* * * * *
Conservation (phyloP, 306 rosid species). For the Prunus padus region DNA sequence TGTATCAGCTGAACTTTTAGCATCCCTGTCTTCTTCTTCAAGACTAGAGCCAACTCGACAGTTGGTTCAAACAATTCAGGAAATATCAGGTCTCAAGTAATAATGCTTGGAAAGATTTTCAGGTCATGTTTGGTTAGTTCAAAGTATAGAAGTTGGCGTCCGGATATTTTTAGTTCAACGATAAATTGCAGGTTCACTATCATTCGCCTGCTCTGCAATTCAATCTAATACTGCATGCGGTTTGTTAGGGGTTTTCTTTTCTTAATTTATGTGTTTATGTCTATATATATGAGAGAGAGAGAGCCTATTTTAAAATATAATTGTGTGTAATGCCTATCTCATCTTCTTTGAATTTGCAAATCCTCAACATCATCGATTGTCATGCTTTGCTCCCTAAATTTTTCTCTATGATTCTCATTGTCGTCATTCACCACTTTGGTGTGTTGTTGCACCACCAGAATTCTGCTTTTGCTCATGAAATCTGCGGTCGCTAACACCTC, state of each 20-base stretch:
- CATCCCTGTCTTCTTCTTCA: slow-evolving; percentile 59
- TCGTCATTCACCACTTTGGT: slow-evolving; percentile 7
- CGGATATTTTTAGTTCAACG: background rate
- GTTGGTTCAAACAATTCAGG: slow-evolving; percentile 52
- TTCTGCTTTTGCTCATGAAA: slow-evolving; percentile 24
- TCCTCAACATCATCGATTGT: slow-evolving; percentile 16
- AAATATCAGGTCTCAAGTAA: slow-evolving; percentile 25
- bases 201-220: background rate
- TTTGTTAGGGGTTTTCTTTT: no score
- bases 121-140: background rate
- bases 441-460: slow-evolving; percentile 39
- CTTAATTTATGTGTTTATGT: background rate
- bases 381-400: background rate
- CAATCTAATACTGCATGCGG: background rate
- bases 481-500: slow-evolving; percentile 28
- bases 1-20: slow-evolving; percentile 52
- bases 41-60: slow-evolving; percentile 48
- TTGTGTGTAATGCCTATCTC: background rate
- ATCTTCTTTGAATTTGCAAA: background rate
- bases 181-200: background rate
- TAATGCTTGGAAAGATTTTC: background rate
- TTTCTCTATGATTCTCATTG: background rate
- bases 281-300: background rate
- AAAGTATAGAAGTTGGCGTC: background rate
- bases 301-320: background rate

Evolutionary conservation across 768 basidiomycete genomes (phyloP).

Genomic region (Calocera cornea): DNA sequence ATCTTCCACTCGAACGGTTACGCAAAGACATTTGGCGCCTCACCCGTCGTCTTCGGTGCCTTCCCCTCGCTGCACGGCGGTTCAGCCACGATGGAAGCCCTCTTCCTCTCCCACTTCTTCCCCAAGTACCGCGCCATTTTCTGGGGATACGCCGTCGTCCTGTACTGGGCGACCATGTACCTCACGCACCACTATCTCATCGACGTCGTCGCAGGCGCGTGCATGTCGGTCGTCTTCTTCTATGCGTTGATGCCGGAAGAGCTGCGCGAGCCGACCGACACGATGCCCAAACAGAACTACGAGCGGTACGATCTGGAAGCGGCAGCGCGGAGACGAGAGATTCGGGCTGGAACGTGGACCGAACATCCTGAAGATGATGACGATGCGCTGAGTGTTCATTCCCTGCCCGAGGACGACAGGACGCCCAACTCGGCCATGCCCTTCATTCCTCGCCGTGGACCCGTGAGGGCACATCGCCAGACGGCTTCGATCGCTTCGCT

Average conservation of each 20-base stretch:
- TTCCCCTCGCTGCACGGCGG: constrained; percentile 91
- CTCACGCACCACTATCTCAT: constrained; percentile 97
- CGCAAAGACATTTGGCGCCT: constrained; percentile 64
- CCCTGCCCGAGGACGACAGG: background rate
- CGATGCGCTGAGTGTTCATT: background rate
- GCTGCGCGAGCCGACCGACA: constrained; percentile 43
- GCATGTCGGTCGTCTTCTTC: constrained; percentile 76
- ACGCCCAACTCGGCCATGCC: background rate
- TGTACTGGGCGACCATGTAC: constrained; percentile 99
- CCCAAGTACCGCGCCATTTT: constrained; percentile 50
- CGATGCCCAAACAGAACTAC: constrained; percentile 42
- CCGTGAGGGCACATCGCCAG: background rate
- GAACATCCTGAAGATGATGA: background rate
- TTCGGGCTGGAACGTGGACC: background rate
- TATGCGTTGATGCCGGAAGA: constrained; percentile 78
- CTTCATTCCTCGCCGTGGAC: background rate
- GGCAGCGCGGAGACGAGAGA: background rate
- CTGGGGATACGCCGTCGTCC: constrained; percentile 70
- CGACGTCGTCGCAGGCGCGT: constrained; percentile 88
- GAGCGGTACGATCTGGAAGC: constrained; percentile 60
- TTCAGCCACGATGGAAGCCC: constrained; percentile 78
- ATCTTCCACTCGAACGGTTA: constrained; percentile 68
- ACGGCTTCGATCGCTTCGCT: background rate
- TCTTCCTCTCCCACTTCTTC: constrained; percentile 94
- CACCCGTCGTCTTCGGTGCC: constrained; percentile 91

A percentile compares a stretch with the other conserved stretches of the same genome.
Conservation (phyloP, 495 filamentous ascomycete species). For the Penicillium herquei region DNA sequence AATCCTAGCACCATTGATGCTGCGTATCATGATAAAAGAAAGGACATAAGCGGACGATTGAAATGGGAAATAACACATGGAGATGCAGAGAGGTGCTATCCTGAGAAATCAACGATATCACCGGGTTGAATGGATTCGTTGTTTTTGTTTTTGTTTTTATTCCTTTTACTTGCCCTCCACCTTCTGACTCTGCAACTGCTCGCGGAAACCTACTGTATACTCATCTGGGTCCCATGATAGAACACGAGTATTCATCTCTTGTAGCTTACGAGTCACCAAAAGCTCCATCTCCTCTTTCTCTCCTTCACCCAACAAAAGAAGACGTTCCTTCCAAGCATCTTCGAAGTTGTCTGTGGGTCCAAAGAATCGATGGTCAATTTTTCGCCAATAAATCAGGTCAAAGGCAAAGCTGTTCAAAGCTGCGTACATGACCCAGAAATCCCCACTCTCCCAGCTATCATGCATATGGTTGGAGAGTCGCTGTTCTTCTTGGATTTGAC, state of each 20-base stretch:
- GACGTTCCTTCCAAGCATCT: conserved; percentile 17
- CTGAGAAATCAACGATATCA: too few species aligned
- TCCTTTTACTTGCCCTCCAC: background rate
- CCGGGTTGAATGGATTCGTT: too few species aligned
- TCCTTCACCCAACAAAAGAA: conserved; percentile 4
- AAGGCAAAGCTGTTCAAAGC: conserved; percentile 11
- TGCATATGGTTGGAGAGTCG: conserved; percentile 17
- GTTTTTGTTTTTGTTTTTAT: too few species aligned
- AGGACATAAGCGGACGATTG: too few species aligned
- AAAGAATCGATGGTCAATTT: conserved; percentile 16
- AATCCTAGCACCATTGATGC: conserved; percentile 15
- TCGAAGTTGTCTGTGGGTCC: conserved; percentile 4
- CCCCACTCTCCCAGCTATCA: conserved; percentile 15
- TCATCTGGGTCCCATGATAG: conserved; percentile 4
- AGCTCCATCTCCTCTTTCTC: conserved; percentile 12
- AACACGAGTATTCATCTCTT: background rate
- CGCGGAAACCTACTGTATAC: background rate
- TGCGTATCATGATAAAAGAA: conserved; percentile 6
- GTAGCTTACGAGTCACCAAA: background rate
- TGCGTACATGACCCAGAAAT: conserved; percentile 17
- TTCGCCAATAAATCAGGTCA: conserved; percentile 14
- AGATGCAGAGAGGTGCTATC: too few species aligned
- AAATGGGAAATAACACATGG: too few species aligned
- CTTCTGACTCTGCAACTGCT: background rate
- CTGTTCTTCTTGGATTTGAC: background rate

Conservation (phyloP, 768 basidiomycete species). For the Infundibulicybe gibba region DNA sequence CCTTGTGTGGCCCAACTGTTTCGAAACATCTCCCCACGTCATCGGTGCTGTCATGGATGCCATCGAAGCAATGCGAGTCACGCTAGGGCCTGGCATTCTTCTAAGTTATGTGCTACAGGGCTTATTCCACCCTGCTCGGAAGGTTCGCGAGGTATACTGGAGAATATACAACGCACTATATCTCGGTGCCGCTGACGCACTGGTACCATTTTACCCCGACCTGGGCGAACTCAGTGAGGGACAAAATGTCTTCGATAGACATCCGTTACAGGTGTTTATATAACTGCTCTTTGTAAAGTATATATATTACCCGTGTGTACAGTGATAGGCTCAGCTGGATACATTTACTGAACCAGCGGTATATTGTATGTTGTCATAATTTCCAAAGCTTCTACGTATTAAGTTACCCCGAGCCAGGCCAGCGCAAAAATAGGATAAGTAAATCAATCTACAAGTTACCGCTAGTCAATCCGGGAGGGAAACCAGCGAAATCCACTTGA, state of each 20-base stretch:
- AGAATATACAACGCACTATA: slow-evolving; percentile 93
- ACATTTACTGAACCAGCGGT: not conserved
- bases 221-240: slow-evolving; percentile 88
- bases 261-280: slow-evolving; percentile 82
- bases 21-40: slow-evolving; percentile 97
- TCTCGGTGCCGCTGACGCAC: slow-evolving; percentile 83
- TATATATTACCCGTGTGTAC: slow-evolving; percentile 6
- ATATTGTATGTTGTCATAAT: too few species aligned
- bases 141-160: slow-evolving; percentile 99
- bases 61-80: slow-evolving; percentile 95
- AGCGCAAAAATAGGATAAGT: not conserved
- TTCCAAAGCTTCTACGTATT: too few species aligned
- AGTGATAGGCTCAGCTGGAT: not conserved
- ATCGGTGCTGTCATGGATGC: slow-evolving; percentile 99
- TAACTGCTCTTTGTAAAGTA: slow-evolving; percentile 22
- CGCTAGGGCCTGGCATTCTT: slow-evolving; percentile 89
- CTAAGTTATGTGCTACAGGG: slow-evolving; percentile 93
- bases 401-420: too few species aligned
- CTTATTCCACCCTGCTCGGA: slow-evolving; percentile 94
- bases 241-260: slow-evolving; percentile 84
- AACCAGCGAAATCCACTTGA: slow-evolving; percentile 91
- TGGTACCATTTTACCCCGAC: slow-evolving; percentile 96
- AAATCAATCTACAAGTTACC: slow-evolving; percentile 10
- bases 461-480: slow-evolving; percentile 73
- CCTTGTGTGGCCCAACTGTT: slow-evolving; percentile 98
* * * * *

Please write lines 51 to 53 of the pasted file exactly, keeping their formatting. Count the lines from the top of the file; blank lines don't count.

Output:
- ATCTTCCACTCGAACGGTTA: constrained; percentile 68
- ACGGCTTCGATCGCTTCGCT: background rate
- TCTTCCTCTCCCACTTCTTC: constrained; percentile 94